5. The Paper also describes the numerous non-military approaches Israel pursued to try to stop the attacks before commencing the Gaza Operation, including urgent appeals to the U.N. Secretary General and successive Presidents of the Security Council to take determined action, and diplomatic overtures, directly and through intermediaries, to stop the violence. Hamas nonetheless continued, and in fact escalated, its cross-border attacks. These attacks included a raid into Israeli territory from Gaza in June 2006 and the abduction of an IDF soldier, Corporal Gilad Shalit, who, more than three years later, remains in captivity, having been held incommunicado without access to the International Committee of the Red Cross (?ICRC) or any other international body.

6. In a detailed legal analysis, including a survey of the relevant legal principles and State practice, the Paper notes that Israel's resort to force in the Gaza Operation was both a necessary and a proportionate response to Hamas' attacks. While the IDF continues to investigate specific incidents during the Operation, the Paper demonstrates that Israeli commanders and soldiers were guided by International Humanitarian Law, including the principles of distinction and proportionality. These principles, enshrined in IDF training, Code of Ethics and rules of engagement, required IDF forces to direct their attacks solely against military objectives and to try to ensure that civilians and civilian objects would not be harmed. Where incidental damage to civilians or civilian property could not be avoided, the IDF made extraordinary efforts to ensure that it would not be excessive in relation to the anticipated military advantage in each instance and as a whole. Both before and during the Gaza Operation, the IDF went to great lengths, as documented in the Paper, to ensure that humanitarian aid reached the Palestinian population, including by facilitating the delivery of 1,511 trucks carrying 37,162 tons.

7. By contrast, both before and during the Gaza Operation, Hamas committed clear grave violations of international law. The Paper documents Hamas' deliberate rocket and mortar attacks against Israel's civilian population, which violated the international law prohibition on deliberate attacks against civilians and civilian objects. It also documents deliberate Hamas tactics that put Gaza's civilian population in grave danger. These included the launching of rocket attacks from within densely populated areas near schools and protected U.N. facilities, the commandeering of hospitals as bases of operations and ambulances for transport, the storage of weapons in mosques, and the booby-trapping of entire civilian neighbourhoods so that an attack on one structure would devastate many others. These actions, which are clearly shown in photographic and video evidence throughout the Paper, violated international law. Many of the civilian deaths and injuries, and a significant amount of the damage to property during the Gaza Operation, was attributable to Hamas' tactic of blending in with the civilian population and its use of, or operations near, protected facilities and civilian property. The Paper also notes the direct injury and damage caused to Palestinians by the explosion of Hamas' weapons factories and the falling of rockets short of their targets on Palestinians in Gaza.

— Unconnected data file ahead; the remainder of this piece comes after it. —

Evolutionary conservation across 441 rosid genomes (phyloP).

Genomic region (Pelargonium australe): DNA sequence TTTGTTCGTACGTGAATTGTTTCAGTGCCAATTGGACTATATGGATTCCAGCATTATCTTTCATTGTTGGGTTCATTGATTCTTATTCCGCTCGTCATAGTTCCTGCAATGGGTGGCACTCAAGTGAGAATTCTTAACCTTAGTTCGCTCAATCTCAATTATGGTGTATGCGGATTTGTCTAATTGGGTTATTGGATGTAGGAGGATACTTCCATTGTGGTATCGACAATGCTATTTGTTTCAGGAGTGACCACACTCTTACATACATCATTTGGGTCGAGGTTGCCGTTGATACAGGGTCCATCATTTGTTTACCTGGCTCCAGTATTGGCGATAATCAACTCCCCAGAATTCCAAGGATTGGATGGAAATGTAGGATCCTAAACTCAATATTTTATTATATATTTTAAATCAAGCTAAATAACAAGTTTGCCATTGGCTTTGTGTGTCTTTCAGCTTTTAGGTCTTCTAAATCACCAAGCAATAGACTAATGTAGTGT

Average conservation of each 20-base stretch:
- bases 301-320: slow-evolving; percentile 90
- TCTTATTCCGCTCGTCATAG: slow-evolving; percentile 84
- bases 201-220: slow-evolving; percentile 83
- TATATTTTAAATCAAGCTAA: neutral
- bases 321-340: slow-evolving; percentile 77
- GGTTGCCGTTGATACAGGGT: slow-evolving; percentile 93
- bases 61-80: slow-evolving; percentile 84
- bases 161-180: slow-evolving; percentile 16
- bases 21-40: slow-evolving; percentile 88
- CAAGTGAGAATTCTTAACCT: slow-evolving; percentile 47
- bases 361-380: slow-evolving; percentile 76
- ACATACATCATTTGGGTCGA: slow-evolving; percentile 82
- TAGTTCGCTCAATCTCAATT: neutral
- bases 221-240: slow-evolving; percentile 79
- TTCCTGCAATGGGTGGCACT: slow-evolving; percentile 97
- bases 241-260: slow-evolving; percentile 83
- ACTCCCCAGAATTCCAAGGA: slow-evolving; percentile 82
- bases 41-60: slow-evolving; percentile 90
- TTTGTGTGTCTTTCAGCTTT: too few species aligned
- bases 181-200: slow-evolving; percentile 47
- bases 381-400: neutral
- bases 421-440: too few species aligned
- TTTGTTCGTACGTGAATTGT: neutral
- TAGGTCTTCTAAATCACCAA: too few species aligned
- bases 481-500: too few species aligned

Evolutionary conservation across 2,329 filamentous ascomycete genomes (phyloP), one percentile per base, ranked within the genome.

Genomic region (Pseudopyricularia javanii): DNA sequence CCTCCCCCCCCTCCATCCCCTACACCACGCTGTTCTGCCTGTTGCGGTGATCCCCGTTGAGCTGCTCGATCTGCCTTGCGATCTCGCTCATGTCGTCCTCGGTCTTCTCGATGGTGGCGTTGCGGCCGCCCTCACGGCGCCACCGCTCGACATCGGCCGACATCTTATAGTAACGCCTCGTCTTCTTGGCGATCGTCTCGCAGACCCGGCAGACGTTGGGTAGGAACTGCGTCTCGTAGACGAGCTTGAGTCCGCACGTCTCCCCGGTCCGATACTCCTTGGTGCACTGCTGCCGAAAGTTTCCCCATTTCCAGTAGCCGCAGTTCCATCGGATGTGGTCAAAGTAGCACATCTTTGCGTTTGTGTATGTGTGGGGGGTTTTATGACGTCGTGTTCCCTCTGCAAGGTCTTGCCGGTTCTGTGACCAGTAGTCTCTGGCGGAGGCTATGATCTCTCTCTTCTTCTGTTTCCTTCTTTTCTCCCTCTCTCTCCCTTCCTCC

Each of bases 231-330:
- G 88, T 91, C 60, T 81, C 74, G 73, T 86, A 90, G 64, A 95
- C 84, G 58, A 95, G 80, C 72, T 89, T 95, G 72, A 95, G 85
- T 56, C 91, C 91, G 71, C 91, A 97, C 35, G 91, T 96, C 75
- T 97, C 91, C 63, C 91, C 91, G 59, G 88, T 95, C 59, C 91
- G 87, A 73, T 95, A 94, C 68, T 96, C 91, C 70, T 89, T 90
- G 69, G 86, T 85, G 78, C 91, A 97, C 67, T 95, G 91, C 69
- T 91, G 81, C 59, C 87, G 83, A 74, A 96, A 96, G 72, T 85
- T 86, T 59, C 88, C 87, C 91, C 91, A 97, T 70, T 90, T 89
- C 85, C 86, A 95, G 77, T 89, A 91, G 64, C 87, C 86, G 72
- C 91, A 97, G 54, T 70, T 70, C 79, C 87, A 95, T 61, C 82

8. The Paper addresses the acute dilemmas faced by Israel in confronting an adversary using its own civilian population as a shield. It details the extensive precautions taken by the IDF to avoid or limit harm to civilians in Gaza, while still having to achieve the necessary objective of stopping Hamas' constant rocket and mortar fire on Israeli civilians and property. The IDF not only checked and cross-checked targets and used the least destructive munitions possible to achieve legitimate military objectives; it also implemented an elaborate system of warnings, including general warnings to civilians (through media broadcasts and leaflets) to avoid or minimise the presence of civilians in areas and facilities used by Hamas, regional warnings to alert civilians to leave specific areas before IDF operations commenced, and specific warnings (through telephone calls and warning shots to rooftops) to warn civilians to evacuate specific buildings targeted for attack. The IDF dropped more than 2.5 million leaflets and made more than 165,000 phone calls warning civilians to distance themselves from military targets.

9. In this Paper, Israel acknowledges that, despite the precautions taken, the Gaza Operation resulted in many civilian deaths and injuries and significant damage to public and private property in Gaza. Israel makes no attempt to minimise the human costs incurred. As former Prime Minister Olmert stated at the close of the conflict: ?On behalf of the Government of Israel, I wish to convey my regret for the harming of uninvolved civilians, for the pain we caused them, for the suffering they and their families suffered as result of the intolerable situation created by Hamas.